trip to Japan.

 

1613 - 1617: Hasekura Tsunenaga, a vassal of Date Masamune, leads a group of samurai, merchants, sailors and servants, as well as some 40 Spaniards and Portuguese on an embassy to Spain and the Vatican,
 traveling by way of Cape Mendocino (now California), Acapulco, Mexico City and Havana. The mission to promote trade and meet with the Pope occurs even as relations between the shogunate and
the Jesuit missions deteriorate. Hasekura’s journey takes him to the courts of Spain, France and Italy before he returns to Japan.
 
Related image
LEFT: Hasekura Tsunenaga, AKA “Don Filippo Francesco Faxioura, 1615, Sendai City Museum.
RIGHT: Hasekura Tsunenaga by Claude Deruet, 1615. Collection Borghese, Rome.

 

1614:  The Shogun outlaws Catholicism, prompted by fraud perpetrated by a Christian vassal and concerns that the Portuguese and Spanish would make attempts to colonize Japan as they had in the
Phillipines and the Americas. All European priests are ordered to Nagasaki for deportation. Christian converts are ordered to renounce the faith, churches are destroyed. The Dutch are permitted to
remain in their factory enclave in Hirado, having convinced the shogunate that their interests are strictly limited to trade.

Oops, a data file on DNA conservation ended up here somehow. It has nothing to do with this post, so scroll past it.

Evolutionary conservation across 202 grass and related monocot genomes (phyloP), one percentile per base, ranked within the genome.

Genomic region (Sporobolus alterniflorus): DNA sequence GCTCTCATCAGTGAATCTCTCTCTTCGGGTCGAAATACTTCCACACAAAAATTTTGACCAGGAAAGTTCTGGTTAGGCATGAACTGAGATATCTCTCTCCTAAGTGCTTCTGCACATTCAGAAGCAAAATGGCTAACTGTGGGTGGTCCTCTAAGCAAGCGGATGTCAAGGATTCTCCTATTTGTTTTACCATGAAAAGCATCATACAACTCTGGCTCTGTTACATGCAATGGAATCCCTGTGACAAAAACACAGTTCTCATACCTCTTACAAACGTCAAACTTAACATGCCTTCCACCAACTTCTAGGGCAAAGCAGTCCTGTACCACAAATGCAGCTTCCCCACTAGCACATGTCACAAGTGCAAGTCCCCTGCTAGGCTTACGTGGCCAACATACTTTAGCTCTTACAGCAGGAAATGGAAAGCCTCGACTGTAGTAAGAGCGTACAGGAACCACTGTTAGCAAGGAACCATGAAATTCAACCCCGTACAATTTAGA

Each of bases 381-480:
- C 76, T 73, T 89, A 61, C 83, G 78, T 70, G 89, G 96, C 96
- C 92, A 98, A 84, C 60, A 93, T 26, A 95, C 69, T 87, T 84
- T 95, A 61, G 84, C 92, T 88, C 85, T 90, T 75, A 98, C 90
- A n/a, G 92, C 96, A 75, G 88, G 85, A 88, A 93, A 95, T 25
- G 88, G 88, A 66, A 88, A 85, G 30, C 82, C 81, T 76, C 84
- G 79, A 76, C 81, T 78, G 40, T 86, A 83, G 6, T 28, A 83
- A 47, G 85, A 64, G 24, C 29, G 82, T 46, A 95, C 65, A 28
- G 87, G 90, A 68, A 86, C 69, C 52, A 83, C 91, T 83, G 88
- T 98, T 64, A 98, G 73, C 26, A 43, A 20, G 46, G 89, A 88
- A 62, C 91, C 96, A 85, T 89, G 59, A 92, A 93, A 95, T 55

1620:  Adams dies at Hirado. The shogunate institutes another ban on Christianity.

1622: Francisco Xavier is canonized by Pope Gregory XV. In that same year, more than fifty Japanese and Europeans are martyred in Nagasaki.

 

1624:  Tokugawa Iemitsu (Ieyasu’s grandson) becomes shogun. He bans foreign books, forbids travel by Japanese subjects or ships outside of Japan. 

 

1629:  Fr. Hara Martinao dies in Macao, having been banished in 1614.

 

1633:  Father Nakaura Juliao is martyred. Chijawa Miguel, who left the Jesuits some time before 1601, also dies in 1633.

 

1636:  Construction begins on the artificial island of Dejima, near Nagasaki.

1637:  Shimabara Rebellion breaks out in response to over taxation and famine by a predominantly
Christian population. The shogunate executes some 37,000 rebels.  Others are deported to Macao or the Philippines.